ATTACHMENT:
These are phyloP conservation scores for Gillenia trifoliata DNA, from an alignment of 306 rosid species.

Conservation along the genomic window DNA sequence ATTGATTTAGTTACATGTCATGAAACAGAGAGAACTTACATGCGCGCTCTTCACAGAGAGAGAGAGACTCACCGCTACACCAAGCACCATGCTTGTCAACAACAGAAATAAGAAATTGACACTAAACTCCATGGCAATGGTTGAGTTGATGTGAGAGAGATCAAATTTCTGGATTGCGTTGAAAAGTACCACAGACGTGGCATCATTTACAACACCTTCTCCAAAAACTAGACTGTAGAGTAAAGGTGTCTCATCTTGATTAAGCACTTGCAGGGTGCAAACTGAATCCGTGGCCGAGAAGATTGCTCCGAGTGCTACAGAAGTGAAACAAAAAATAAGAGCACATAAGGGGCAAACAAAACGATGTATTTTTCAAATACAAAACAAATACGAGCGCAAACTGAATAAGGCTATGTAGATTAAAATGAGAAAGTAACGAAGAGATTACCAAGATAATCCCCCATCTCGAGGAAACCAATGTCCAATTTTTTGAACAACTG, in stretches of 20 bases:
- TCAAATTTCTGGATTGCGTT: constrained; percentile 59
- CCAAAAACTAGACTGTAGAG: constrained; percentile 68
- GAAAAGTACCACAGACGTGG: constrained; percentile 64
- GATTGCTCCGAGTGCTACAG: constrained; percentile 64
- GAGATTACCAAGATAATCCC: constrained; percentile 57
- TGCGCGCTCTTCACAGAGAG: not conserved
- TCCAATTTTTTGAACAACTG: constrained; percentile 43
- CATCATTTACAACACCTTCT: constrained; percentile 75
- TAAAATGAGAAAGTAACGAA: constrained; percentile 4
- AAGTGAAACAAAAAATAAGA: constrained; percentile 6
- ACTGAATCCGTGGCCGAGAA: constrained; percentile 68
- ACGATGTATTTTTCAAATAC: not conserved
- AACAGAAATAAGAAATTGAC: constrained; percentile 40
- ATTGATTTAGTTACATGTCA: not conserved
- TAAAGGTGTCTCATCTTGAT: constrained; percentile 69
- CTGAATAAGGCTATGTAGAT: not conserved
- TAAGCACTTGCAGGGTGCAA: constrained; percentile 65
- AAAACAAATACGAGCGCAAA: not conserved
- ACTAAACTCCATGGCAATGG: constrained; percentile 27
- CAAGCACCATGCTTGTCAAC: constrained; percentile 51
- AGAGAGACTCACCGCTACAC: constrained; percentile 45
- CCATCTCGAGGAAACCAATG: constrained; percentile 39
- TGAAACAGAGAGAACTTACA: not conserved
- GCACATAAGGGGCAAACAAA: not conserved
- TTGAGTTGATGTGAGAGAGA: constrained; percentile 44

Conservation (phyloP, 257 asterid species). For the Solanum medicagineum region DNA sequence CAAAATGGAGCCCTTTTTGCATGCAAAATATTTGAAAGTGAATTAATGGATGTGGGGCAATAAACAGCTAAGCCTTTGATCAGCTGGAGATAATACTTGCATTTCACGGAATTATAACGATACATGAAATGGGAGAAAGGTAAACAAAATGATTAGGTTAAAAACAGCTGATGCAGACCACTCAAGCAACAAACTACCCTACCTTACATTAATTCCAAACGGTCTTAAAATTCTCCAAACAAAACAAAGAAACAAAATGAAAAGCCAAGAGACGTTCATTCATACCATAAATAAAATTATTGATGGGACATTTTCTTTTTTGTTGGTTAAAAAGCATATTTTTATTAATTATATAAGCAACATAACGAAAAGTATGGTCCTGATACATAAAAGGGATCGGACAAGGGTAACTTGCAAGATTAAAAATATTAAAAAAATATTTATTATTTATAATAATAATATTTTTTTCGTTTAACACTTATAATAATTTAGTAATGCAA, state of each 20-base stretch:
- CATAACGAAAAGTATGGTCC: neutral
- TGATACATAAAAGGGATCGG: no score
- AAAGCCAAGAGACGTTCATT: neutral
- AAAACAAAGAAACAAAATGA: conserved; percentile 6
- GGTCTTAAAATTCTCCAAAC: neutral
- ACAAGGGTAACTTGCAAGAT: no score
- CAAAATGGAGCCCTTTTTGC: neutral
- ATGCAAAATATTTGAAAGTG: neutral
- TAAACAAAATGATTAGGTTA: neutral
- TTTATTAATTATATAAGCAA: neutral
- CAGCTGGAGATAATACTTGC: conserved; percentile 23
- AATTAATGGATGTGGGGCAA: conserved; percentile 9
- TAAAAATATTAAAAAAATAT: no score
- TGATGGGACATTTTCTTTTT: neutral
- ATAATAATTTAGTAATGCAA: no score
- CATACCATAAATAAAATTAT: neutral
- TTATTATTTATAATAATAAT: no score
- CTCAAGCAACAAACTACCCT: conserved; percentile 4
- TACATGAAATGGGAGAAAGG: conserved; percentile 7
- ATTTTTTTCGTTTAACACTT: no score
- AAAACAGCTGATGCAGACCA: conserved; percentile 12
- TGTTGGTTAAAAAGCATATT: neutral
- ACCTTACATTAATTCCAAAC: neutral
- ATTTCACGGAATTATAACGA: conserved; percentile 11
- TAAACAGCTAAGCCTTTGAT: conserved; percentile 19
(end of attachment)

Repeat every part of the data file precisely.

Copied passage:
These are phyloP conservation scores for Gillenia trifoliata DNA, from an alignment of 306 rosid species.

Conservation along the genomic window DNA sequence ATTGATTTAGTTACATGTCATGAAACAGAGAGAACTTACATGCGCGCTCTTCACAGAGAGAGAGAGACTCACCGCTACACCAAGCACCATGCTTGTCAACAACAGAAATAAGAAATTGACACTAAACTCCATGGCAATGGTTGAGTTGATGTGAGAGAGATCAAATTTCTGGATTGCGTTGAAAAGTACCACAGACGTGGCATCATTTACAACACCTTCTCCAAAAACTAGACTGTAGAGTAAAGGTGTCTCATCTTGATTAAGCACTTGCAGGGTGCAAACTGAATCCGTGGCCGAGAAGATTGCTCCGAGTGCTACAGAAGTGAAACAAAAAATAAGAGCACATAAGGGGCAAACAAAACGATGTATTTTTCAAATACAAAACAAATACGAGCGCAAACTGAATAAGGCTATGTAGATTAAAATGAGAAAGTAACGAAGAGATTACCAAGATAATCCCCCATCTCGAGGAAACCAATGTCCAATTTTTTGAACAACTG, in stretches of 20 bases:
- TCAAATTTCTGGATTGCGTT: constrained; percentile 59
- CCAAAAACTAGACTGTAGAG: constrained; percentile 68
- GAAAAGTACCACAGACGTGG: constrained; percentile 64
- GATTGCTCCGAGTGCTACAG: constrained; percentile 64
- GAGATTACCAAGATAATCCC: constrained; percentile 57
- TGCGCGCTCTTCACAGAGAG: not conserved
- TCCAATTTTTTGAACAACTG: constrained; percentile 43
- CATCATTTACAACACCTTCT: constrained; percentile 75
- TAAAATGAGAAAGTAACGAA: constrained; percentile 4
- AAGTGAAACAAAAAATAAGA: constrained; percentile 6
- ACTGAATCCGTGGCCGAGAA: constrained; percentile 68
- ACGATGTATTTTTCAAATAC: not conserved
- AACAGAAATAAGAAATTGAC: constrained; percentile 40
- ATTGATTTAGTTACATGTCA: not conserved
- TAAAGGTGTCTCATCTTGAT: constrained; percentile 69
- CTGAATAAGGCTATGTAGAT: not conserved
- TAAGCACTTGCAGGGTGCAA: constrained; percentile 65
- AAAACAAATACGAGCGCAAA: not conserved
- ACTAAACTCCATGGCAATGG: constrained; percentile 27
- CAAGCACCATGCTTGTCAAC: constrained; percentile 51
- AGAGAGACTCACCGCTACAC: constrained; percentile 45
- CCATCTCGAGGAAACCAATG: constrained; percentile 39
- TGAAACAGAGAGAACTTACA: not conserved
- GCACATAAGGGGCAAACAAA: not conserved
- TTGAGTTGATGTGAGAGAGA: constrained; percentile 44

Conservation (phyloP, 257 asterid species). For the Solanum medicagineum region DNA sequence CAAAATGGAGCCCTTTTTGCATGCAAAATATTTGAAAGTGAATTAATGGATGTGGGGCAATAAACAGCTAAGCCTTTGATCAGCTGGAGATAATACTTGCATTTCACGGAATTATAACGATACATGAAATGGGAGAAAGGTAAACAAAATGATTAGGTTAAAAACAGCTGATGCAGACCACTCAAGCAACAAACTACCCTACCTTACATTAATTCCAAACGGTCTTAAAATTCTCCAAACAAAACAAAGAAACAAAATGAAAAGCCAAGAGACGTTCATTCATACCATAAATAAAATTATTGATGGGACATTTTCTTTTTTGTTGGTTAAAAAGCATATTTTTATTAATTATATAAGCAACATAACGAAAAGTATGGTCCTGATACATAAAAGGGATCGGACAAGGGTAACTTGCAAGATTAAAAATATTAAAAAAATATTTATTATTTATAATAATAATATTTTTTTCGTTTAACACTTATAATAATTTAGTAATGCAA, state of each 20-base stretch:
- CATAACGAAAAGTATGGTCC: neutral
- TGATACATAAAAGGGATCGG: no score
- AAAGCCAAGAGACGTTCATT: neutral
- AAAACAAAGAAACAAAATGA: conserved; percentile 6
- GGTCTTAAAATTCTCCAAAC: neutral
- ACAAGGGTAACTTGCAAGAT: no score
- CAAAATGGAGCCCTTTTTGC: neutral
- ATGCAAAATATTTGAAAGTG: neutral
- TAAACAAAATGATTAGGTTA: neutral
- TTTATTAATTATATAAGCAA: neutral
- CAGCTGGAGATAATACTTGC: conserved; percentile 23
- AATTAATGGATGTGGGGCAA: conserved; percentile 9
- TAAAAATATTAAAAAAATAT: no score
- TGATGGGACATTTTCTTTTT: neutral
- ATAATAATTTAGTAATGCAA: no score
- CATACCATAAATAAAATTAT: neutral
- TTATTATTTATAATAATAAT: no score
- CTCAAGCAACAAACTACCCT: conserved; percentile 4
- TACATGAAATGGGAGAAAGG: conserved; percentile 7
- ATTTTTTTCGTTTAACACTT: no score
- AAAACAGCTGATGCAGACCA: conserved; percentile 12
- TGTTGGTTAAAAAGCATATT: neutral
- ACCTTACATTAATTCCAAAC: neutral
- ATTTCACGGAATTATAACGA: conserved; percentile 11
- TAAACAGCTAAGCCTTTGAT: conserved; percentile 19